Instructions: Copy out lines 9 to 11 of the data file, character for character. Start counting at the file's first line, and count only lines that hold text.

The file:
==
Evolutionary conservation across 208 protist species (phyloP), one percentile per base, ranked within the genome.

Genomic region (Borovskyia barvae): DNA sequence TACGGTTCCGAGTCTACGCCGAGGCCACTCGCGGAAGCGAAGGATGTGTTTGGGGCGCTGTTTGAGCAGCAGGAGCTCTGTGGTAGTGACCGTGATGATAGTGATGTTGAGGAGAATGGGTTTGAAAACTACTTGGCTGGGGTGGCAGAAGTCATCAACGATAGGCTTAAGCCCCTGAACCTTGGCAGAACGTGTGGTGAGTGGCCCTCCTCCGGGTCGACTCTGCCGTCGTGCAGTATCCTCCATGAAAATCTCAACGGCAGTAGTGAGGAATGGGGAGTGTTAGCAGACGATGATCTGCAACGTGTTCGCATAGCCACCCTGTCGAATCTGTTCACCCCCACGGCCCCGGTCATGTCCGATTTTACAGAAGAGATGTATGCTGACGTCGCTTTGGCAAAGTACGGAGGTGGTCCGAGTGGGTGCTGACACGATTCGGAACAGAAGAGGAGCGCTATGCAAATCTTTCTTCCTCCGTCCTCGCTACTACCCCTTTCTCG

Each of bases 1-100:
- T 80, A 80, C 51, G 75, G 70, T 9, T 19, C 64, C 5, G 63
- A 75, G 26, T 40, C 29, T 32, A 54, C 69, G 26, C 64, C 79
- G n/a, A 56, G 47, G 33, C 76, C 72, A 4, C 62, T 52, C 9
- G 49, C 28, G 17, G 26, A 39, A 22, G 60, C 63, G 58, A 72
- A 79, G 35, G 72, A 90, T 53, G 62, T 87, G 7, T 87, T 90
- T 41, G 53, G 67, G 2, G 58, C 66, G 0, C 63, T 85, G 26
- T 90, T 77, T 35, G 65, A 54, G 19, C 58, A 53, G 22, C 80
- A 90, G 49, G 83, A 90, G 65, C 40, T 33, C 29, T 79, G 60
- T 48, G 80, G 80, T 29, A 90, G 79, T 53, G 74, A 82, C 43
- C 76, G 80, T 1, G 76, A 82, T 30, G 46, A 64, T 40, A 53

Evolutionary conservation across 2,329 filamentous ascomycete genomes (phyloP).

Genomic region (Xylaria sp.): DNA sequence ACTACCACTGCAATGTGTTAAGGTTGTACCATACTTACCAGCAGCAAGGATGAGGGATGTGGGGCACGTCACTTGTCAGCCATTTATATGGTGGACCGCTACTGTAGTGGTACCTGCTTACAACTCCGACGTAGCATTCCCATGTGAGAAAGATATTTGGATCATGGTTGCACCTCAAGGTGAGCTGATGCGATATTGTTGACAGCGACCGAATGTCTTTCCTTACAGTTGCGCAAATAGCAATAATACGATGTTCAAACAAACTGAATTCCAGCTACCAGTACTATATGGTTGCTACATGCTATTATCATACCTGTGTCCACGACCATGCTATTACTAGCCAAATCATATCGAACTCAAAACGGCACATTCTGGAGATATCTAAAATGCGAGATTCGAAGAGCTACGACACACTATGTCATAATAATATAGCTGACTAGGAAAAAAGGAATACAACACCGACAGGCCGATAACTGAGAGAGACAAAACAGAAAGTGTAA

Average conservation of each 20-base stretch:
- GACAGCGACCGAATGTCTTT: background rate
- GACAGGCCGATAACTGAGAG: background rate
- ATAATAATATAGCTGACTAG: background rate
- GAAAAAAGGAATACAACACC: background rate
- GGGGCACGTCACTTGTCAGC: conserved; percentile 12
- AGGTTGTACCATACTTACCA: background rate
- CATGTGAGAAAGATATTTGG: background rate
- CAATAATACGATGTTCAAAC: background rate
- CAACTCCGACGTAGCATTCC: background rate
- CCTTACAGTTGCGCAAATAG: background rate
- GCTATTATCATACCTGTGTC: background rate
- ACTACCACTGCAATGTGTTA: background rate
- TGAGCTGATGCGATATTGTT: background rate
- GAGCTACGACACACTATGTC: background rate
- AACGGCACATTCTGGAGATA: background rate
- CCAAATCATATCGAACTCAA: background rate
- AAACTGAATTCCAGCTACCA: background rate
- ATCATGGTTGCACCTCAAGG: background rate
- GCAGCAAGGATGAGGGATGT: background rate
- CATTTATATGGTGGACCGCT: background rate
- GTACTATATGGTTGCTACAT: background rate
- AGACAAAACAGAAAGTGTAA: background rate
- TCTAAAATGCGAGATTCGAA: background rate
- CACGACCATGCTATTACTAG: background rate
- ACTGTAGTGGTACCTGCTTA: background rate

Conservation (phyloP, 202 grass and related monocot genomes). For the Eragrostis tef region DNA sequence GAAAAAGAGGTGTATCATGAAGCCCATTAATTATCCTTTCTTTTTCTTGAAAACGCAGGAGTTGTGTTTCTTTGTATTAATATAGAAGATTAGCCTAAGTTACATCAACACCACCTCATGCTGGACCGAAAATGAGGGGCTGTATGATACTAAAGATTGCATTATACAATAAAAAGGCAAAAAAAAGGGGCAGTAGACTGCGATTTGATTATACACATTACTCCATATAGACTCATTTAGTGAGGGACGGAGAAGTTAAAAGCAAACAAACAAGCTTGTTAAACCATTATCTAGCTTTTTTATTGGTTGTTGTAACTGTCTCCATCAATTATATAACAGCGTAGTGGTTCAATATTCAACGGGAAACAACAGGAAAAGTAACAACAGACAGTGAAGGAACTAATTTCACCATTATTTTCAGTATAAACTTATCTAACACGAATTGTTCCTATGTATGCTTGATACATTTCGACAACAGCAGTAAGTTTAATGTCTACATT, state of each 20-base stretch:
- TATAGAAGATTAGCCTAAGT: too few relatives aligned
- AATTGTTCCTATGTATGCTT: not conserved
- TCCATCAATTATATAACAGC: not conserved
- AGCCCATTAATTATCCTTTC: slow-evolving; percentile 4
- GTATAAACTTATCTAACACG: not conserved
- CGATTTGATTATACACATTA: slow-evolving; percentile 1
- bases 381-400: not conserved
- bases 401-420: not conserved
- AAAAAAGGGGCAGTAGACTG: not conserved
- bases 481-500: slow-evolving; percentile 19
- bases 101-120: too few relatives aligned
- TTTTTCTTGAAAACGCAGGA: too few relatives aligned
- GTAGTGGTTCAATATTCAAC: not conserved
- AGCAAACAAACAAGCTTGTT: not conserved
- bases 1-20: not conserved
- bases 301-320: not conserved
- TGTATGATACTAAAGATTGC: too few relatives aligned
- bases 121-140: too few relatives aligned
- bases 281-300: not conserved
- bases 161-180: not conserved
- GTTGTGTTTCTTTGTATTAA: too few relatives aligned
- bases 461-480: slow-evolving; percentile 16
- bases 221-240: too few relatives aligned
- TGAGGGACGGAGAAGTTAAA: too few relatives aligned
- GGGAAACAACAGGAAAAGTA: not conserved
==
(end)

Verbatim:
- T 41, G 53, G 67, G 2, G 58, C 66, G 0, C 63, T 85, G 26
- T 90, T 77, T 35, G 65, A 54, G 19, C 58, A 53, G 22, C 80
- A 90, G 49, G 83, A 90, G 65, C 40, T 33, C 29, T 79, G 60